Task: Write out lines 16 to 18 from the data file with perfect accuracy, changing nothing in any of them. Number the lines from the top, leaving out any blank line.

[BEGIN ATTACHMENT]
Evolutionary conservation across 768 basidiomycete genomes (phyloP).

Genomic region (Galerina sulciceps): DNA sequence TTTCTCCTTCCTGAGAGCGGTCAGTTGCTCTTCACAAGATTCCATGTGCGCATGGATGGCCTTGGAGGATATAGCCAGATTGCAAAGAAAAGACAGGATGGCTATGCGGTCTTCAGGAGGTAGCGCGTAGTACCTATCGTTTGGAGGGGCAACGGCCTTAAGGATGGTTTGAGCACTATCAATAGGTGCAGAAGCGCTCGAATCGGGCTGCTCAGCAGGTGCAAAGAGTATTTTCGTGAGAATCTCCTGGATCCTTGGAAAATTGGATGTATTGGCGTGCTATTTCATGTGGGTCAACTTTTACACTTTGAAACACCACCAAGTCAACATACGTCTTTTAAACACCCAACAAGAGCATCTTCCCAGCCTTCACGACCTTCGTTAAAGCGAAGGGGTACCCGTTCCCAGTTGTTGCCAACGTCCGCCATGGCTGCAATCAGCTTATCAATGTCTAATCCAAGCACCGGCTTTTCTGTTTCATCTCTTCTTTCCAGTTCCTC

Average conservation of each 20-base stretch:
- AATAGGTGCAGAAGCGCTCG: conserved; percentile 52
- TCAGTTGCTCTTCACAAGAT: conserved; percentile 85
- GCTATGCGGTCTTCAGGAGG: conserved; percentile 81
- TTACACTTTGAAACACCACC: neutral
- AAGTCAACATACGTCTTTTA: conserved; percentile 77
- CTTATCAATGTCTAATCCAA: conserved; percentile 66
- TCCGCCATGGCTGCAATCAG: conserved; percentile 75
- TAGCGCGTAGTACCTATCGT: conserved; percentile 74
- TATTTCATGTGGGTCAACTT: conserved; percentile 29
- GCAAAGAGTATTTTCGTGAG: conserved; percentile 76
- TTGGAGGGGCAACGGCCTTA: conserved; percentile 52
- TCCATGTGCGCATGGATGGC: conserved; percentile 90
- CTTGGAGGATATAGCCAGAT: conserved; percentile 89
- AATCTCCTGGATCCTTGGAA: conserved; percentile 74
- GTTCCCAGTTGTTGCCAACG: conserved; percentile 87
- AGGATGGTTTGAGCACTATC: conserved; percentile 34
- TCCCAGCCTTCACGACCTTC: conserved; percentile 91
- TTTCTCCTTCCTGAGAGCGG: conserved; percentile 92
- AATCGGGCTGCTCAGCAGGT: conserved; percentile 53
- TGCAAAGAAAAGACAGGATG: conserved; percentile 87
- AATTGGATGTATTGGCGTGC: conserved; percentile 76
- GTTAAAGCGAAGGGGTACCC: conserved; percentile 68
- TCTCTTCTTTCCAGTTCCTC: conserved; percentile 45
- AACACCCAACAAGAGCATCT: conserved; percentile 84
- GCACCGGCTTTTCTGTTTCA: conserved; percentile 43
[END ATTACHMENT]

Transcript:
- CTTGGAGGATATAGCCAGAT: conserved; percentile 89
- AATCTCCTGGATCCTTGGAA: conserved; percentile 74
- GTTCCCAGTTGTTGCCAACG: conserved; percentile 87